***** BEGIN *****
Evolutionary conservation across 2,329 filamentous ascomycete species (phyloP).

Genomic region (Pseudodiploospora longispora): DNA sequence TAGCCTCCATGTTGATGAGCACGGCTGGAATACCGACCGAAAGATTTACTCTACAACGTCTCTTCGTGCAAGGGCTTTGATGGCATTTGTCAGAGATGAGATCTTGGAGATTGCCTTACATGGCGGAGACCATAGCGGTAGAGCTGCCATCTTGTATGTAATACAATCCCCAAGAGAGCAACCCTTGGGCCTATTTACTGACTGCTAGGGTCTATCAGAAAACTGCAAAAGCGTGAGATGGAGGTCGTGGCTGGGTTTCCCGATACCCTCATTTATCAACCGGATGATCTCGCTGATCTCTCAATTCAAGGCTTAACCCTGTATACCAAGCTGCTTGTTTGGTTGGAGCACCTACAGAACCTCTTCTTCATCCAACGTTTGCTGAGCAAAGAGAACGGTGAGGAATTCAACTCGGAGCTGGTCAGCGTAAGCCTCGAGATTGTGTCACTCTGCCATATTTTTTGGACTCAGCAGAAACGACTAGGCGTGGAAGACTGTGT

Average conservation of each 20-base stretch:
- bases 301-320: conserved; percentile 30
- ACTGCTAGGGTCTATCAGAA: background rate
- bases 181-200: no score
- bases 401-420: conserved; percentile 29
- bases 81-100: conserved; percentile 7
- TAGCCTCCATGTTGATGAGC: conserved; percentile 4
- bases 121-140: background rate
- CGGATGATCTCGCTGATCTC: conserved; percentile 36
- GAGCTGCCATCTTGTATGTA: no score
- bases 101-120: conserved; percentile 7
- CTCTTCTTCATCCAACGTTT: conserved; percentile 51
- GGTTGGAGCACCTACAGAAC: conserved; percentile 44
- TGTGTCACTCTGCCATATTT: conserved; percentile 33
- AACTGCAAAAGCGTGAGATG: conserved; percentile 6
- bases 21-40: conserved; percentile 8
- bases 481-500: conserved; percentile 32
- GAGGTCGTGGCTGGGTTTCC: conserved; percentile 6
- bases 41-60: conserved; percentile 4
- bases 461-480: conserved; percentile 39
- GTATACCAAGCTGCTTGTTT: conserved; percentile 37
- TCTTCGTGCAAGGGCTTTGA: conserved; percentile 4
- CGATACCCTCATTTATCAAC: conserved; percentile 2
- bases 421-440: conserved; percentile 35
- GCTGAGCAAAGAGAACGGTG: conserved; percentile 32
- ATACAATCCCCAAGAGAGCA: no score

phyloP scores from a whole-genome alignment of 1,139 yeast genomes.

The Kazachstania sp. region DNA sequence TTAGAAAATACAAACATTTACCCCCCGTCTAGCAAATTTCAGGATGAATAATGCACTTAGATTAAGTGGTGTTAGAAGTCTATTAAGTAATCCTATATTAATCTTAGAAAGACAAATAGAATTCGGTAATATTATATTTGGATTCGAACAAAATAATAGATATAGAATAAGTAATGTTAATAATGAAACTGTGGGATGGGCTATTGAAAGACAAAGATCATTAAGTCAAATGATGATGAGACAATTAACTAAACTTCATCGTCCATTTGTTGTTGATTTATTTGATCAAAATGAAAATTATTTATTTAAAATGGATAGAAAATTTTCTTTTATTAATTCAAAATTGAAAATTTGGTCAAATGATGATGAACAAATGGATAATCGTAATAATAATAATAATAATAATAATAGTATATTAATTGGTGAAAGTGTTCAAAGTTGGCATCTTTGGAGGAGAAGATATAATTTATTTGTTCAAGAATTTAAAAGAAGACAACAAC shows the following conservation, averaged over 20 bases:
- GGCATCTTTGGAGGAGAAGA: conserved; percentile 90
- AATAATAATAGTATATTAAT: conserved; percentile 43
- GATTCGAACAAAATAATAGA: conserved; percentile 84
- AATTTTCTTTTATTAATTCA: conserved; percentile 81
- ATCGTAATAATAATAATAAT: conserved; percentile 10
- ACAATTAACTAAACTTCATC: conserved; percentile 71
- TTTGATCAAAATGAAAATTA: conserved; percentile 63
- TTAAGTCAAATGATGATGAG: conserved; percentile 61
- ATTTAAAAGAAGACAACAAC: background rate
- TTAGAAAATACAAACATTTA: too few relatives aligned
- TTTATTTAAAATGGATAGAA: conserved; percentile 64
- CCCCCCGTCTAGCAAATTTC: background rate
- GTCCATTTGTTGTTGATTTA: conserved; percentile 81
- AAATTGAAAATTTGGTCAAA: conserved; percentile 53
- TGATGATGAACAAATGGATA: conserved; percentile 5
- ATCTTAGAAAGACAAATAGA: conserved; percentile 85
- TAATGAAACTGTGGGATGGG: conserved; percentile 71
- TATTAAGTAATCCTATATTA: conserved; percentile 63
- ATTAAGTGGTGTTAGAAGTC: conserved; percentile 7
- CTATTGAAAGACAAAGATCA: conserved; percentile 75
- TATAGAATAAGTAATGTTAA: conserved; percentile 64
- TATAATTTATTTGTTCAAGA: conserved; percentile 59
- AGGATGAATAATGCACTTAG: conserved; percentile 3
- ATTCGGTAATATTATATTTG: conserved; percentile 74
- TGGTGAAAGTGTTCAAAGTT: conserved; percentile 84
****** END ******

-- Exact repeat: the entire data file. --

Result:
Evolutionary conservation across 2,329 filamentous ascomycete species (phyloP).

Genomic region (Pseudodiploospora longispora): DNA sequence TAGCCTCCATGTTGATGAGCACGGCTGGAATACCGACCGAAAGATTTACTCTACAACGTCTCTTCGTGCAAGGGCTTTGATGGCATTTGTCAGAGATGAGATCTTGGAGATTGCCTTACATGGCGGAGACCATAGCGGTAGAGCTGCCATCTTGTATGTAATACAATCCCCAAGAGAGCAACCCTTGGGCCTATTTACTGACTGCTAGGGTCTATCAGAAAACTGCAAAAGCGTGAGATGGAGGTCGTGGCTGGGTTTCCCGATACCCTCATTTATCAACCGGATGATCTCGCTGATCTCTCAATTCAAGGCTTAACCCTGTATACCAAGCTGCTTGTTTGGTTGGAGCACCTACAGAACCTCTTCTTCATCCAACGTTTGCTGAGCAAAGAGAACGGTGAGGAATTCAACTCGGAGCTGGTCAGCGTAAGCCTCGAGATTGTGTCACTCTGCCATATTTTTTGGACTCAGCAGAAACGACTAGGCGTGGAAGACTGTGT

Average conservation of each 20-base stretch:
- bases 301-320: conserved; percentile 30
- ACTGCTAGGGTCTATCAGAA: background rate
- bases 181-200: no score
- bases 401-420: conserved; percentile 29
- bases 81-100: conserved; percentile 7
- TAGCCTCCATGTTGATGAGC: conserved; percentile 4
- bases 121-140: background rate
- CGGATGATCTCGCTGATCTC: conserved; percentile 36
- GAGCTGCCATCTTGTATGTA: no score
- bases 101-120: conserved; percentile 7
- CTCTTCTTCATCCAACGTTT: conserved; percentile 51
- GGTTGGAGCACCTACAGAAC: conserved; percentile 44
- TGTGTCACTCTGCCATATTT: conserved; percentile 33
- AACTGCAAAAGCGTGAGATG: conserved; percentile 6
- bases 21-40: conserved; percentile 8
- bases 481-500: conserved; percentile 32
- GAGGTCGTGGCTGGGTTTCC: conserved; percentile 6
- bases 41-60: conserved; percentile 4
- bases 461-480: conserved; percentile 39
- GTATACCAAGCTGCTTGTTT: conserved; percentile 37
- TCTTCGTGCAAGGGCTTTGA: conserved; percentile 4
- CGATACCCTCATTTATCAAC: conserved; percentile 2
- bases 421-440: conserved; percentile 35
- GCTGAGCAAAGAGAACGGTG: conserved; percentile 32
- ATACAATCCCCAAGAGAGCA: no score

phyloP scores from a whole-genome alignment of 1,139 yeast genomes.

The Kazachstania sp. region DNA sequence TTAGAAAATACAAACATTTACCCCCCGTCTAGCAAATTTCAGGATGAATAATGCACTTAGATTAAGTGGTGTTAGAAGTCTATTAAGTAATCCTATATTAATCTTAGAAAGACAAATAGAATTCGGTAATATTATATTTGGATTCGAACAAAATAATAGATATAGAATAAGTAATGTTAATAATGAAACTGTGGGATGGGCTATTGAAAGACAAAGATCATTAAGTCAAATGATGATGAGACAATTAACTAAACTTCATCGTCCATTTGTTGTTGATTTATTTGATCAAAATGAAAATTATTTATTTAAAATGGATAGAAAATTTTCTTTTATTAATTCAAAATTGAAAATTTGGTCAAATGATGATGAACAAATGGATAATCGTAATAATAATAATAATAATAATAATAGTATATTAATTGGTGAAAGTGTTCAAAGTTGGCATCTTTGGAGGAGAAGATATAATTTATTTGTTCAAGAATTTAAAAGAAGACAACAAC shows the following conservation, averaged over 20 bases:
- GGCATCTTTGGAGGAGAAGA: conserved; percentile 90
- AATAATAATAGTATATTAAT: conserved; percentile 43
- GATTCGAACAAAATAATAGA: conserved; percentile 84
- AATTTTCTTTTATTAATTCA: conserved; percentile 81
- ATCGTAATAATAATAATAAT: conserved; percentile 10
- ACAATTAACTAAACTTCATC: conserved; percentile 71
- TTTGATCAAAATGAAAATTA: conserved; percentile 63
- TTAAGTCAAATGATGATGAG: conserved; percentile 61
- ATTTAAAAGAAGACAACAAC: background rate
- TTAGAAAATACAAACATTTA: too few relatives aligned
- TTTATTTAAAATGGATAGAA: conserved; percentile 64
- CCCCCCGTCTAGCAAATTTC: background rate
- GTCCATTTGTTGTTGATTTA: conserved; percentile 81
- AAATTGAAAATTTGGTCAAA: conserved; percentile 53
- TGATGATGAACAAATGGATA: conserved; percentile 5
- ATCTTAGAAAGACAAATAGA: conserved; percentile 85
- TAATGAAACTGTGGGATGGG: conserved; percentile 71
- TATTAAGTAATCCTATATTA: conserved; percentile 63
- ATTAAGTGGTGTTAGAAGTC: conserved; percentile 7
- CTATTGAAAGACAAAGATCA: conserved; percentile 75
- TATAGAATAAGTAATGTTAA: conserved; percentile 64
- TATAATTTATTTGTTCAAGA: conserved; percentile 59
- AGGATGAATAATGCACTTAG: conserved; percentile 3
- ATTCGGTAATATTATATTTG: conserved; percentile 74
- TGGTGAAAGTGTTCAAAGTT: conserved; percentile 84